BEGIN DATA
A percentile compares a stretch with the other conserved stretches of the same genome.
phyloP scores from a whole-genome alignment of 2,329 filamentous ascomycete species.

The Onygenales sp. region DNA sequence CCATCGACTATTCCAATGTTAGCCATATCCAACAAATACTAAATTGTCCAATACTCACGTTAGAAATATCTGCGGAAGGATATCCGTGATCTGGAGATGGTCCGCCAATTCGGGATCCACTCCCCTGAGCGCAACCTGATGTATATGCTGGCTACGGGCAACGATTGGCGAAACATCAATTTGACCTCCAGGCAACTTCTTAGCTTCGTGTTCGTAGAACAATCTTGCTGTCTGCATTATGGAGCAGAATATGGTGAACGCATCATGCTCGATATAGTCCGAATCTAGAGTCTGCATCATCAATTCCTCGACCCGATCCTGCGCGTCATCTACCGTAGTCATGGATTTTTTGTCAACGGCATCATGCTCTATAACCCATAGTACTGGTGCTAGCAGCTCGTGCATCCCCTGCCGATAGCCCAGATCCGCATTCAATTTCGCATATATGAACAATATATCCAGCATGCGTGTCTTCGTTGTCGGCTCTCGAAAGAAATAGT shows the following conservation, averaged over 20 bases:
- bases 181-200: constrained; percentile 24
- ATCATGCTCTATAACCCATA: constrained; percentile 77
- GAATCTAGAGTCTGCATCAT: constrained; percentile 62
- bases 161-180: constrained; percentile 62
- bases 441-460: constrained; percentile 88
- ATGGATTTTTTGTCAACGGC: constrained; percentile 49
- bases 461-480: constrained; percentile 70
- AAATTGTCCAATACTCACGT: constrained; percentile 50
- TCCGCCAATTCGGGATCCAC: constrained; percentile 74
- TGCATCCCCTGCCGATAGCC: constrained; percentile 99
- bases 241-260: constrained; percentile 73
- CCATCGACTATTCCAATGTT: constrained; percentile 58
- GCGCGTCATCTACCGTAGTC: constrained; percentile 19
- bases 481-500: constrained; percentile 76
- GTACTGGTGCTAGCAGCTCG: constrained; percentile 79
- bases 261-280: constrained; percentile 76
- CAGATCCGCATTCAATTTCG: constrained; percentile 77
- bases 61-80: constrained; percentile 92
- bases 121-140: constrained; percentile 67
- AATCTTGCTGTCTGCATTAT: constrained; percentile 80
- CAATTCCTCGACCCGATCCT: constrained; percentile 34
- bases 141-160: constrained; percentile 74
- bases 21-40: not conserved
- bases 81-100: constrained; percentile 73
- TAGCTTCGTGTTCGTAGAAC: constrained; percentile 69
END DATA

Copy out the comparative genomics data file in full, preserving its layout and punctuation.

A percentile compares a stretch with the other conserved stretches of the same genome.
phyloP scores from a whole-genome alignment of 2,329 filamentous ascomycete species.

The Onygenales sp. region DNA sequence CCATCGACTATTCCAATGTTAGCCATATCCAACAAATACTAAATTGTCCAATACTCACGTTAGAAATATCTGCGGAAGGATATCCGTGATCTGGAGATGGTCCGCCAATTCGGGATCCACTCCCCTGAGCGCAACCTGATGTATATGCTGGCTACGGGCAACGATTGGCGAAACATCAATTTGACCTCCAGGCAACTTCTTAGCTTCGTGTTCGTAGAACAATCTTGCTGTCTGCATTATGGAGCAGAATATGGTGAACGCATCATGCTCGATATAGTCCGAATCTAGAGTCTGCATCATCAATTCCTCGACCCGATCCTGCGCGTCATCTACCGTAGTCATGGATTTTTTGTCAACGGCATCATGCTCTATAACCCATAGTACTGGTGCTAGCAGCTCGTGCATCCCCTGCCGATAGCCCAGATCCGCATTCAATTTCGCATATATGAACAATATATCCAGCATGCGTGTCTTCGTTGTCGGCTCTCGAAAGAAATAGT shows the following conservation, averaged over 20 bases:
- bases 181-200: constrained; percentile 24
- ATCATGCTCTATAACCCATA: constrained; percentile 77
- GAATCTAGAGTCTGCATCAT: constrained; percentile 62
- bases 161-180: constrained; percentile 62
- bases 441-460: constrained; percentile 88
- ATGGATTTTTTGTCAACGGC: constrained; percentile 49
- bases 461-480: constrained; percentile 70
- AAATTGTCCAATACTCACGT: constrained; percentile 50
- TCCGCCAATTCGGGATCCAC: constrained; percentile 74
- TGCATCCCCTGCCGATAGCC: constrained; percentile 99
- bases 241-260: constrained; percentile 73
- CCATCGACTATTCCAATGTT: constrained; percentile 58
- GCGCGTCATCTACCGTAGTC: constrained; percentile 19
- bases 481-500: constrained; percentile 76
- GTACTGGTGCTAGCAGCTCG: constrained; percentile 79
- bases 261-280: constrained; percentile 76
- CAGATCCGCATTCAATTTCG: constrained; percentile 77
- bases 61-80: constrained; percentile 92
- bases 121-140: constrained; percentile 67
- AATCTTGCTGTCTGCATTAT: constrained; percentile 80
- CAATTCCTCGACCCGATCCT: constrained; percentile 34
- bases 141-160: constrained; percentile 74
- bases 21-40: not conserved
- bases 81-100: constrained; percentile 73
- TAGCTTCGTGTTCGTAGAAC: constrained; percentile 69